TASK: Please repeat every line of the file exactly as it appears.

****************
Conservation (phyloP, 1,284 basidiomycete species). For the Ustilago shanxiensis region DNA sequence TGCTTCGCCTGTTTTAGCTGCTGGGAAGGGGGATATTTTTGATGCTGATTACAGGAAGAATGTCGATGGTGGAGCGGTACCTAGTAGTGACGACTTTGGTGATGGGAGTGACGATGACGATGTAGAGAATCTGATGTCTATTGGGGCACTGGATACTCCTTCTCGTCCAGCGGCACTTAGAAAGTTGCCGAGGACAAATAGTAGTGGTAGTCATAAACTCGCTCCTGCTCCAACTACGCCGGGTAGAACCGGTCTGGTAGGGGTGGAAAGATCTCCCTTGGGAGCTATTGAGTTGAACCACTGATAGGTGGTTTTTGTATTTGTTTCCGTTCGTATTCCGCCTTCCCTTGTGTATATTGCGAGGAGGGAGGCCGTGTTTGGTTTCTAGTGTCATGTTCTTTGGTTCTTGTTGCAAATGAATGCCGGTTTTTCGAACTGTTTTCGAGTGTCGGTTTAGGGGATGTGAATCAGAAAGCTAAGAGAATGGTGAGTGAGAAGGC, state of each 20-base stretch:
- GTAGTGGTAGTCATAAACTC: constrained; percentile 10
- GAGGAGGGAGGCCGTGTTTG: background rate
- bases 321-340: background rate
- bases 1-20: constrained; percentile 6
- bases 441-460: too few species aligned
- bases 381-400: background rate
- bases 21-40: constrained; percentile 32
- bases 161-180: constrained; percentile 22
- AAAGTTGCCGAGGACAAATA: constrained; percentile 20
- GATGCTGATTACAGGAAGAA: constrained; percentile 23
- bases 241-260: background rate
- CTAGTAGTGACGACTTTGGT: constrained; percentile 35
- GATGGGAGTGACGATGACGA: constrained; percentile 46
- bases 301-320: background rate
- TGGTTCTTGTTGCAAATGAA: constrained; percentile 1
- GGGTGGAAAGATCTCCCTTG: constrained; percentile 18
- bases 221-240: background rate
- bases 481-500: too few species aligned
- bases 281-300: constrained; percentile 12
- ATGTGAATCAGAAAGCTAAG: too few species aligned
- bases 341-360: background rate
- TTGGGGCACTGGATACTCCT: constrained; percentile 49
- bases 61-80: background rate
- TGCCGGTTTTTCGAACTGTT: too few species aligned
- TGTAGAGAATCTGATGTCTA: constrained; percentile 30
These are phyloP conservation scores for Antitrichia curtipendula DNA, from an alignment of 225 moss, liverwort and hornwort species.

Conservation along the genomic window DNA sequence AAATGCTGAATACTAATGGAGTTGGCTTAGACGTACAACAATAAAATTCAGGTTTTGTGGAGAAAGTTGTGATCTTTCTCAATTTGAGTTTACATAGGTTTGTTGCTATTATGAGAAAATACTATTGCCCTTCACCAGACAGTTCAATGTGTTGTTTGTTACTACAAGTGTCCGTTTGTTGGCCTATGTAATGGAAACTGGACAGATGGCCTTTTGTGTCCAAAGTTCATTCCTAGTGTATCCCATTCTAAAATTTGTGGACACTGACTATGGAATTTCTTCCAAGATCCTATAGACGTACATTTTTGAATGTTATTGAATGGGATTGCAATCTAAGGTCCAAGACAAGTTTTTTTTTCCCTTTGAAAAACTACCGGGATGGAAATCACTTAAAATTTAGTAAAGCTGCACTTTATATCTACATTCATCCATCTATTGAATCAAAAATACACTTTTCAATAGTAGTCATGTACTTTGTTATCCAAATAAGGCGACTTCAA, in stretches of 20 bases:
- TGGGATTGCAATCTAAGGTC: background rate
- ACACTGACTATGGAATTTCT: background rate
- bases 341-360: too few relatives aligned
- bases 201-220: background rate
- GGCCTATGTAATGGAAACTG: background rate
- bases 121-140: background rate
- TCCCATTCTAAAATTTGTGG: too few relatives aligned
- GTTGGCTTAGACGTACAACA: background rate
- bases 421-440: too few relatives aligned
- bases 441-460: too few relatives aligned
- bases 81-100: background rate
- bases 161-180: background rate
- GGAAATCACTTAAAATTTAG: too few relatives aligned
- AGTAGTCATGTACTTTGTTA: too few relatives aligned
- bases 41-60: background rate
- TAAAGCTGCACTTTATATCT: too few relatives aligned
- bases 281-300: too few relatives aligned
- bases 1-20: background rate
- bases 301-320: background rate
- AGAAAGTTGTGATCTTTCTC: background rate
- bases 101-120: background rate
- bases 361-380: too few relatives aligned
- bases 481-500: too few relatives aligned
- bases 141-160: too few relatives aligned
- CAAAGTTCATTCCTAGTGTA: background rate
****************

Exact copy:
Conservation (phyloP, 1,284 basidiomycete species). For the Ustilago shanxiensis region DNA sequence TGCTTCGCCTGTTTTAGCTGCTGGGAAGGGGGATATTTTTGATGCTGATTACAGGAAGAATGTCGATGGTGGAGCGGTACCTAGTAGTGACGACTTTGGTGATGGGAGTGACGATGACGATGTAGAGAATCTGATGTCTATTGGGGCACTGGATACTCCTTCTCGTCCAGCGGCACTTAGAAAGTTGCCGAGGACAAATAGTAGTGGTAGTCATAAACTCGCTCCTGCTCCAACTACGCCGGGTAGAACCGGTCTGGTAGGGGTGGAAAGATCTCCCTTGGGAGCTATTGAGTTGAACCACTGATAGGTGGTTTTTGTATTTGTTTCCGTTCGTATTCCGCCTTCCCTTGTGTATATTGCGAGGAGGGAGGCCGTGTTTGGTTTCTAGTGTCATGTTCTTTGGTTCTTGTTGCAAATGAATGCCGGTTTTTCGAACTGTTTTCGAGTGTCGGTTTAGGGGATGTGAATCAGAAAGCTAAGAGAATGGTGAGTGAGAAGGC, state of each 20-base stretch:
- GTAGTGGTAGTCATAAACTC: constrained; percentile 10
- GAGGAGGGAGGCCGTGTTTG: background rate
- bases 321-340: background rate
- bases 1-20: constrained; percentile 6
- bases 441-460: too few species aligned
- bases 381-400: background rate
- bases 21-40: constrained; percentile 32
- bases 161-180: constrained; percentile 22
- AAAGTTGCCGAGGACAAATA: constrained; percentile 20
- GATGCTGATTACAGGAAGAA: constrained; percentile 23
- bases 241-260: background rate
- CTAGTAGTGACGACTTTGGT: constrained; percentile 35
- GATGGGAGTGACGATGACGA: constrained; percentile 46
- bases 301-320: background rate
- TGGTTCTTGTTGCAAATGAA: constrained; percentile 1
- GGGTGGAAAGATCTCCCTTG: constrained; percentile 18
- bases 221-240: background rate
- bases 481-500: too few species aligned
- bases 281-300: constrained; percentile 12
- ATGTGAATCAGAAAGCTAAG: too few species aligned
- bases 341-360: background rate
- TTGGGGCACTGGATACTCCT: constrained; percentile 49
- bases 61-80: background rate
- TGCCGGTTTTTCGAACTGTT: too few species aligned
- TGTAGAGAATCTGATGTCTA: constrained; percentile 30
These are phyloP conservation scores for Antitrichia curtipendula DNA, from an alignment of 225 moss, liverwort and hornwort species.

Conservation along the genomic window DNA sequence AAATGCTGAATACTAATGGAGTTGGCTTAGACGTACAACAATAAAATTCAGGTTTTGTGGAGAAAGTTGTGATCTTTCTCAATTTGAGTTTACATAGGTTTGTTGCTATTATGAGAAAATACTATTGCCCTTCACCAGACAGTTCAATGTGTTGTTTGTTACTACAAGTGTCCGTTTGTTGGCCTATGTAATGGAAACTGGACAGATGGCCTTTTGTGTCCAAAGTTCATTCCTAGTGTATCCCATTCTAAAATTTGTGGACACTGACTATGGAATTTCTTCCAAGATCCTATAGACGTACATTTTTGAATGTTATTGAATGGGATTGCAATCTAAGGTCCAAGACAAGTTTTTTTTTCCCTTTGAAAAACTACCGGGATGGAAATCACTTAAAATTTAGTAAAGCTGCACTTTATATCTACATTCATCCATCTATTGAATCAAAAATACACTTTTCAATAGTAGTCATGTACTTTGTTATCCAAATAAGGCGACTTCAA, in stretches of 20 bases:
- TGGGATTGCAATCTAAGGTC: background rate
- ACACTGACTATGGAATTTCT: background rate
- bases 341-360: too few relatives aligned
- bases 201-220: background rate
- GGCCTATGTAATGGAAACTG: background rate
- bases 121-140: background rate
- TCCCATTCTAAAATTTGTGG: too few relatives aligned
- GTTGGCTTAGACGTACAACA: background rate
- bases 421-440: too few relatives aligned
- bases 441-460: too few relatives aligned
- bases 81-100: background rate
- bases 161-180: background rate
- GGAAATCACTTAAAATTTAG: too few relatives aligned
- AGTAGTCATGTACTTTGTTA: too few relatives aligned
- bases 41-60: background rate
- TAAAGCTGCACTTTATATCT: too few relatives aligned
- bases 281-300: too few relatives aligned
- bases 1-20: background rate
- bases 301-320: background rate
- AGAAAGTTGTGATCTTTCTC: background rate
- bases 101-120: background rate
- bases 361-380: too few relatives aligned
- bases 481-500: too few relatives aligned
- bases 141-160: too few relatives aligned
- CAAAGTTCATTCCTAGTGTA: background rate